This year, we have seen radar applications use two frequencies, 24 GHz and 77GHz. For a long time, 24 GHz has been dedicated to Short Range Radar (SRR) detection applications like Blind Spot Detection (BSD) or Rear Side Detection (RSD). But due to spectrum regulations, the 24 GHz ultra-wide band (UWB) will soon phase out in Europe and the USA. This, and the need for higher performance in emerging radar applications, makes 24 GHz unattractive.
And now manufacturers have turned their interest to the 76-81 GHz band. Aptiv, formerly known as Delphi, has taken a step ahead of its competitors since the first generation of SRR radar by using 77GHz for BSD. Using this band has allowed to Aptiv to propose high resolution and accuracy SRR with even smaller form factor in the third generation, SRR3.
The SRR3 device, FCC certified in 2015, is a side and backside SRR. It is designed for various Advanced Driver Assistance Systems (ADAS) applications such as capturing the blind spot, assisting lane changes and warnings against cross traffic. It features three different PCB substrates with two dedicated to Radio Frequency (RF) signal processing and transmission.
Working in the 76-77 GHz un-licensed band, the device contains forty H-pole planar antennas fed by cavity waveguides. With its small form factor, it could compete with the standard dual board radar modules.
Compared to its competitors, Aptiv is still the only one that uses bare die Monolithic Microwave Integrated Circuits (MMICs) and cavity waveguides. In this module, the innovation is in the single chip from Infineon that integrates four receive (Rx) and two transmit (Tx) channels using SiGe Heterojunction Bipolar Transistor (HBT) technology. And, the RF Printed Circuit Board (PCB) substrate uses glass-reinforced hydrocarbon ceramic laminate, completely PTFE free.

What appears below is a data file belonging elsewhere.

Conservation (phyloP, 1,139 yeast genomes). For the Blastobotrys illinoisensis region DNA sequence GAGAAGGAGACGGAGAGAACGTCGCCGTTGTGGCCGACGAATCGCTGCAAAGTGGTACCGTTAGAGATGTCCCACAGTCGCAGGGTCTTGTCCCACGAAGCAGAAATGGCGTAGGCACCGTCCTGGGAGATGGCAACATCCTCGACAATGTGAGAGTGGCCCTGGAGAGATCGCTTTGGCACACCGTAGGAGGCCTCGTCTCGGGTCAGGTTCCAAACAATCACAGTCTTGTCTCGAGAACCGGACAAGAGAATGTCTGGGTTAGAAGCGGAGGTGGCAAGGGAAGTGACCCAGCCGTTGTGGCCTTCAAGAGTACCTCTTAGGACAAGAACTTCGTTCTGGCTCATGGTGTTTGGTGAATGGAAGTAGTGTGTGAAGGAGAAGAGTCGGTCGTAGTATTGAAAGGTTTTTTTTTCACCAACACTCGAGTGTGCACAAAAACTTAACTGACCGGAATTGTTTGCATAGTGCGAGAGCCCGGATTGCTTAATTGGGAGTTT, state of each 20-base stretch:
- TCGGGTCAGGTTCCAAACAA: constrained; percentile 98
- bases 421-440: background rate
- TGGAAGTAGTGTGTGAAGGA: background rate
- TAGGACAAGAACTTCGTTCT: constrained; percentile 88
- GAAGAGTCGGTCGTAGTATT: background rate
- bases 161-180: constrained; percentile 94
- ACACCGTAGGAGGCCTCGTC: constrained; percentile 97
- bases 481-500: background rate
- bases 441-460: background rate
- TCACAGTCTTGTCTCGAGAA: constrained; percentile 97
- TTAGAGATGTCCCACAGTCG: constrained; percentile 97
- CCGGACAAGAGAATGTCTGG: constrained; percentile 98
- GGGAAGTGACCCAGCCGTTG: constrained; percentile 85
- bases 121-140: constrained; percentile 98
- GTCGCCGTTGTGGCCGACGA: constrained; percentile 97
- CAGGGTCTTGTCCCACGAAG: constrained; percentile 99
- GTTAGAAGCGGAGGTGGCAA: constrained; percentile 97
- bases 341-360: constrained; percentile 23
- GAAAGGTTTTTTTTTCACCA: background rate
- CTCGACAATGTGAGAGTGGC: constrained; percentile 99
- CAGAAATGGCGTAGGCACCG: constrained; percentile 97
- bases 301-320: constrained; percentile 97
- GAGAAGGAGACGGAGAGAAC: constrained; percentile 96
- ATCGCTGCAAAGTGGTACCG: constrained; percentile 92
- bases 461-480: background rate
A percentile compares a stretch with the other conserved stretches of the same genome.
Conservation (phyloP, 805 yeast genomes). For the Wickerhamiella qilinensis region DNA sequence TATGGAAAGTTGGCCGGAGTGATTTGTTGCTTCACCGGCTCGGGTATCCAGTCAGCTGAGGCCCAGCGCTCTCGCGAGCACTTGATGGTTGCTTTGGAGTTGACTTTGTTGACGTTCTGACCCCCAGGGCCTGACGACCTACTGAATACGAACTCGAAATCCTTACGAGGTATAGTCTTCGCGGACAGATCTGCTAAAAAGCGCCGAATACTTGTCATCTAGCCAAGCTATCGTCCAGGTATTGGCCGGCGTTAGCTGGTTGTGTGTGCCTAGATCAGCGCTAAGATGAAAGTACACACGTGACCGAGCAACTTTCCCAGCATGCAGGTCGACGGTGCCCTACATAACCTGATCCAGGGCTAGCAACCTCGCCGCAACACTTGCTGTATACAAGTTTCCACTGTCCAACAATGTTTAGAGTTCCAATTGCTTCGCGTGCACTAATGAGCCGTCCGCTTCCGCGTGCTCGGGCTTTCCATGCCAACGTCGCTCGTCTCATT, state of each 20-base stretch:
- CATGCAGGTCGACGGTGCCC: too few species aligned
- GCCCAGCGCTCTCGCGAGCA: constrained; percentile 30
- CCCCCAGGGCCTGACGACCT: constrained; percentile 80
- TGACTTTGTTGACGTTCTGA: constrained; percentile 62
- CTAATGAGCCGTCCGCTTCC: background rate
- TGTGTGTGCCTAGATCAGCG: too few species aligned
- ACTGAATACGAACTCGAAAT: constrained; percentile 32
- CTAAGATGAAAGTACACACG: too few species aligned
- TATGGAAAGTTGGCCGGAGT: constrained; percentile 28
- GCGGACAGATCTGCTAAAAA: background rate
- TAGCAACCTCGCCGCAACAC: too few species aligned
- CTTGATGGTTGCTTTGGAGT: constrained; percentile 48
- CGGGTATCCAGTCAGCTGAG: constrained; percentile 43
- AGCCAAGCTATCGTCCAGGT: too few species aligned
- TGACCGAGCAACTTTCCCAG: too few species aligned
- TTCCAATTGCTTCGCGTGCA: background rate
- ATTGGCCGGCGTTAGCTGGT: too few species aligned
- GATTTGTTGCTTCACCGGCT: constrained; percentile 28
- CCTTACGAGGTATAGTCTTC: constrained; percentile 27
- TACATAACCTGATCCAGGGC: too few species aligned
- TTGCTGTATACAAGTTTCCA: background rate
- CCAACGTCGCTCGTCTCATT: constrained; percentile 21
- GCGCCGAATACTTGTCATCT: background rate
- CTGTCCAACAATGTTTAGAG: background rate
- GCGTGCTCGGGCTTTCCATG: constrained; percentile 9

Based on a complete teardown analysis of the Aptiv Radar, the report provides the bill-of-material (BOM) and the manufacturing cost of the radar sensor. The report also includes a complete physical analysis of the MMIC. Also, the complete cost analysis and a selling price estimation are calculated.
- Executive Summary
- Block Diagram
- Reverse Costing Methodology
- Company Profile and Main Features
2. Physical Analysis
- Overview of the Radar
- Views and Dimensions of the Radar
- Radar Opening
- Electronic Boards
- Global View
- High Definition Photo
- Components Markings and Identification
- RF Configuration
- MMIC Physical Analysis
3. Cost Analysis
- Boards Cross Section
- PCBs Cost
- Estimation of the cost of the MCU
- Estimation of the cost of the MMIC
- BOM Cost – Electronic Board
- BOM Cost – Housing
- Material Cost Breakdown
- Accessing the Added Value (AV) cost
- Electronic Board Manufacturing Flow
- Details of the Housing Assembly
- Added Value Cost Breakdown
- Manufacturing Cost Breakdown
4. Estimated Price Analysis
- Estimation of the Selling Price